In yet another court victory against foie gras cruelty, a California judge yesterday ruled that the state’s foie gras sales ban is entirely constitutional, reaffirming California’s authority to keep cruel products out of its marketplace. The latest challenge to the law, which went into effect in 2012, was brought by out-of-state producers looking to promote the sale of this cruel product within California. The judge denied their request to strike down the law, and warned that the filing of any more similar challenges to the constitutionality of the law will result in court-ordered sanctions.

The court also noted that the law only bans the sale of foie gras in California, and was never intended to be an absolute ban on all possession or personal consumption of foie gras. Thus, the ruling does not change the legal landscape of foie gras sales in California, as some media outlets have erroneously reported. As the court explained, the ruling does not affect sellers of foie gras “who are located within California (e.g., restaurants),” which have been prohibited from selling such products for years.

The challenge defeated today was the latest in a series of ultimately unsuccessful challenges mounted by foie gras producers to a landmark law that does away with the sales of one of the worst abuses of animals raised for food. To produce foie gras, geese are typically fed through metal pipes forced down their throats, making their livers blow up to 10 times their natural size—a process known as gavage. The birds are then killed and their livers harvested as a fatty “delicacy.”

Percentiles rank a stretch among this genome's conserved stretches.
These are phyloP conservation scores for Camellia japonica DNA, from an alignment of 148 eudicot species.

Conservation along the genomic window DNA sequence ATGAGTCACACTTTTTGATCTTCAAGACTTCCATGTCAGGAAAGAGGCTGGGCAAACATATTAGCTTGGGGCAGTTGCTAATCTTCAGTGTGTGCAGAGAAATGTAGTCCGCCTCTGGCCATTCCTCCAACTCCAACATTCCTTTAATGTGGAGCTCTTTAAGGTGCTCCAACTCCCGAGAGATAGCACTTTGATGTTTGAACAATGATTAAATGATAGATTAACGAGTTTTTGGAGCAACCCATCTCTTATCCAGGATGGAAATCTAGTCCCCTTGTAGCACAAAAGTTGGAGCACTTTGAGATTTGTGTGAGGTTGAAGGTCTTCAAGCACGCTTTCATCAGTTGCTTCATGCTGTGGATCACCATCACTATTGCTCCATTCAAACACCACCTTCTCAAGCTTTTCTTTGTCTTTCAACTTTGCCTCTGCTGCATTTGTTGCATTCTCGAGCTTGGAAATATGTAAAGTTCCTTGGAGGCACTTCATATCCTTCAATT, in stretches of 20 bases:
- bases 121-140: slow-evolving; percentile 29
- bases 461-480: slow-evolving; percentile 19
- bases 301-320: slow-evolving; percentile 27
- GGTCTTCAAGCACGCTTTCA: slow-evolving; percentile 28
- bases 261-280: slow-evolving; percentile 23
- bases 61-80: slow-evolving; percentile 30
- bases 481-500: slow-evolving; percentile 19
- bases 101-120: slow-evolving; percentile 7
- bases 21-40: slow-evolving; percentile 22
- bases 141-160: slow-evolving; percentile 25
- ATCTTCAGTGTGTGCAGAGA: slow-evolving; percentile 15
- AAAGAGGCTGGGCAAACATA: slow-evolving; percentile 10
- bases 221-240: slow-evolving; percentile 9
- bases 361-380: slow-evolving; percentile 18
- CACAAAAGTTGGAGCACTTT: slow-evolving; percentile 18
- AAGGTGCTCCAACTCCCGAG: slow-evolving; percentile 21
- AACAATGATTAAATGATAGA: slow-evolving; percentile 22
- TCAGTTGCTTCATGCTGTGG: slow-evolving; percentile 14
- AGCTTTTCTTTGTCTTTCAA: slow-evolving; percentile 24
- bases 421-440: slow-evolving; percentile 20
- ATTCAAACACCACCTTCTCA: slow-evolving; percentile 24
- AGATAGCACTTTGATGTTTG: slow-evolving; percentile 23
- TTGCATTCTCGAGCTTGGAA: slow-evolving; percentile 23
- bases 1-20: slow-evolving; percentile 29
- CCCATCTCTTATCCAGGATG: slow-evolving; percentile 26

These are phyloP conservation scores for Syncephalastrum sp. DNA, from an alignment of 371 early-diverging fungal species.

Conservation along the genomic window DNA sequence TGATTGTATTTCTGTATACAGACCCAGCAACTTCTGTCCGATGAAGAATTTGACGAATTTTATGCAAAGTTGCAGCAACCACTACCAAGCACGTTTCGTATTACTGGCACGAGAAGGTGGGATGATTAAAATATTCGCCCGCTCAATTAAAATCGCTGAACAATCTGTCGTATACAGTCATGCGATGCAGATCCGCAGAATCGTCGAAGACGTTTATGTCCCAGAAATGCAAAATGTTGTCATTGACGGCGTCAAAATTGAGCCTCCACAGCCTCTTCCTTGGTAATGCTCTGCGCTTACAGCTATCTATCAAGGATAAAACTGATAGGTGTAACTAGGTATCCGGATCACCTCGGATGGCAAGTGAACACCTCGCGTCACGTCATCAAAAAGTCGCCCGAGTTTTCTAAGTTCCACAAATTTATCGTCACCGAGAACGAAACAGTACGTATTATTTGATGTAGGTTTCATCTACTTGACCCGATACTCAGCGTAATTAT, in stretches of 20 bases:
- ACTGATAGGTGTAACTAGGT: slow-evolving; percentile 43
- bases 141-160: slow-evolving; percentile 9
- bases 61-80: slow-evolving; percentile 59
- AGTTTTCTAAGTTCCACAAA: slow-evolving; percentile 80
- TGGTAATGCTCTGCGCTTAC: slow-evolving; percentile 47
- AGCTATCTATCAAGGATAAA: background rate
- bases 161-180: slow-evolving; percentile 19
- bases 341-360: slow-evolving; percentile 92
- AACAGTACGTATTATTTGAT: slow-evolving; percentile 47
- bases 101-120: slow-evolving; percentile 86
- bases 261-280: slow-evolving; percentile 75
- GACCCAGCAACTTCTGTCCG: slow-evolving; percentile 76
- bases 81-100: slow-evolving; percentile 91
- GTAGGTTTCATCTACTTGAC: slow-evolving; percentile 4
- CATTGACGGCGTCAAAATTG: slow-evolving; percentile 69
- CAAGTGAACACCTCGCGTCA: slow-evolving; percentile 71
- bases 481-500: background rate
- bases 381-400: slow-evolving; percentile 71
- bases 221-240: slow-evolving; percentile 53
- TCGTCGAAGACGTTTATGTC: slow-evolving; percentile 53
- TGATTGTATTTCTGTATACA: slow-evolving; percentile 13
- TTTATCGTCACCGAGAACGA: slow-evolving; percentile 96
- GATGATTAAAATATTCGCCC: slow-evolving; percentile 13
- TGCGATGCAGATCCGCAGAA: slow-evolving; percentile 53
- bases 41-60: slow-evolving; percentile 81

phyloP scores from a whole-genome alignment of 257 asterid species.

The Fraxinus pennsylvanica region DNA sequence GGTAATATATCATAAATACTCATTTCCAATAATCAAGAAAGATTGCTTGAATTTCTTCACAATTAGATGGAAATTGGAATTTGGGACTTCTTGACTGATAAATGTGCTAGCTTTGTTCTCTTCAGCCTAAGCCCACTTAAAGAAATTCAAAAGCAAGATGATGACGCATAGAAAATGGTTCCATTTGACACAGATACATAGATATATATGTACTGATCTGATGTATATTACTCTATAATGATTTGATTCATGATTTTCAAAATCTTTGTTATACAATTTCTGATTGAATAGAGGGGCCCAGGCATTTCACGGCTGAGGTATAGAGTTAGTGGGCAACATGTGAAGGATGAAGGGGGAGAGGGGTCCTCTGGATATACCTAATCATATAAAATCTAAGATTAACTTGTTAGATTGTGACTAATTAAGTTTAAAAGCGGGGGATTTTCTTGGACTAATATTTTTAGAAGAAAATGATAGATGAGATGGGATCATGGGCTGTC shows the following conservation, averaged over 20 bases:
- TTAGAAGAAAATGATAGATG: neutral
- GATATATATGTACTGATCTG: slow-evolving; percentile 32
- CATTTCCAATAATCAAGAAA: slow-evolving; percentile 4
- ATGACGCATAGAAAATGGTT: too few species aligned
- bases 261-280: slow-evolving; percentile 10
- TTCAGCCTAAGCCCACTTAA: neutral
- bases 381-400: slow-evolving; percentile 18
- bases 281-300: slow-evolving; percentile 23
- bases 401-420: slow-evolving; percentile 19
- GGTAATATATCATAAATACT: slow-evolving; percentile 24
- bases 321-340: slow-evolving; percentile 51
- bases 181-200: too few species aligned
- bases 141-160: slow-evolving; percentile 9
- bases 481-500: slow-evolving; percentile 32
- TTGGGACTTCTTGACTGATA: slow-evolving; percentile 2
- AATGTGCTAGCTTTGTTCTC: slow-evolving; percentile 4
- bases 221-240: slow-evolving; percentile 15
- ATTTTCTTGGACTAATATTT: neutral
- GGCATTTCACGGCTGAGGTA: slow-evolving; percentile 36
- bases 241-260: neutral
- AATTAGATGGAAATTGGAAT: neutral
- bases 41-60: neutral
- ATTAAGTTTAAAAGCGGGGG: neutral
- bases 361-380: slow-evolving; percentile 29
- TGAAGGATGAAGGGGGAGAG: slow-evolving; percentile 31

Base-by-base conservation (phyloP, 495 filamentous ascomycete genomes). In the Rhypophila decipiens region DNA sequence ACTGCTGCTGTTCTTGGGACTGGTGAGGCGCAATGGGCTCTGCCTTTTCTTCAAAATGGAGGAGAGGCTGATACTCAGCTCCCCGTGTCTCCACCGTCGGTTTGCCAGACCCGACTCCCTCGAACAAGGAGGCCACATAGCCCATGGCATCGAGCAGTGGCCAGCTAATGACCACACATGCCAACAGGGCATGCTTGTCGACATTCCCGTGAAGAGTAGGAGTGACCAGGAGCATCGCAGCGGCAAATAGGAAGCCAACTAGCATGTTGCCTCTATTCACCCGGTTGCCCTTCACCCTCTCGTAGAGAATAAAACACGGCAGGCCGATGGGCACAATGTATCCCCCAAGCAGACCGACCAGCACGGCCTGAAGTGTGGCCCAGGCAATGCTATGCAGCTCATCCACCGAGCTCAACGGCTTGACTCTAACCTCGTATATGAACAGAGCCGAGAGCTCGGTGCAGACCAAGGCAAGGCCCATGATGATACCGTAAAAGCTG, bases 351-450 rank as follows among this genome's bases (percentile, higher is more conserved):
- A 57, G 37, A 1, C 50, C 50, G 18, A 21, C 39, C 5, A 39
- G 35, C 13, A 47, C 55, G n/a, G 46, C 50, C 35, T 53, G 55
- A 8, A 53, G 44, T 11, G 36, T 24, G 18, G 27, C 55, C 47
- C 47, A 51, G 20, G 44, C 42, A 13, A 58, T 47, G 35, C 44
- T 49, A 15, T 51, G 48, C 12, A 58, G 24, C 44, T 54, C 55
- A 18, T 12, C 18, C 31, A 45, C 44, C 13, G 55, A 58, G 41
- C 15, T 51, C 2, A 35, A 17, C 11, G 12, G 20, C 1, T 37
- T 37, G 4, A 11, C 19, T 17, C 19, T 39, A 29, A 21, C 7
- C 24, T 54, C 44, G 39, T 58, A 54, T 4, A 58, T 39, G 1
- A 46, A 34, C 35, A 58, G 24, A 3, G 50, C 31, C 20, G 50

As the cruelty involved in foie gras production has come to light, it’s been increasingly regarded with distaste around the world. More than a dozen countries, including Denmark, Finland, Germany, Israel and the United Kingdom, have either prohibited force-feeding for foie gras production or interpreted it as illegal under existing anti-cruelty laws.

Californians have already made it clear that they will not stand for cruelty against animals raised for food. In 2018 the state passed a law against cage confinement that’s often referred to as the world’s strongest farm animal protection law. This victory is yet another reason why companies and producers clinging to abusive practices like force-feeding, battery cages and gestation crates should discard these practices once and for all.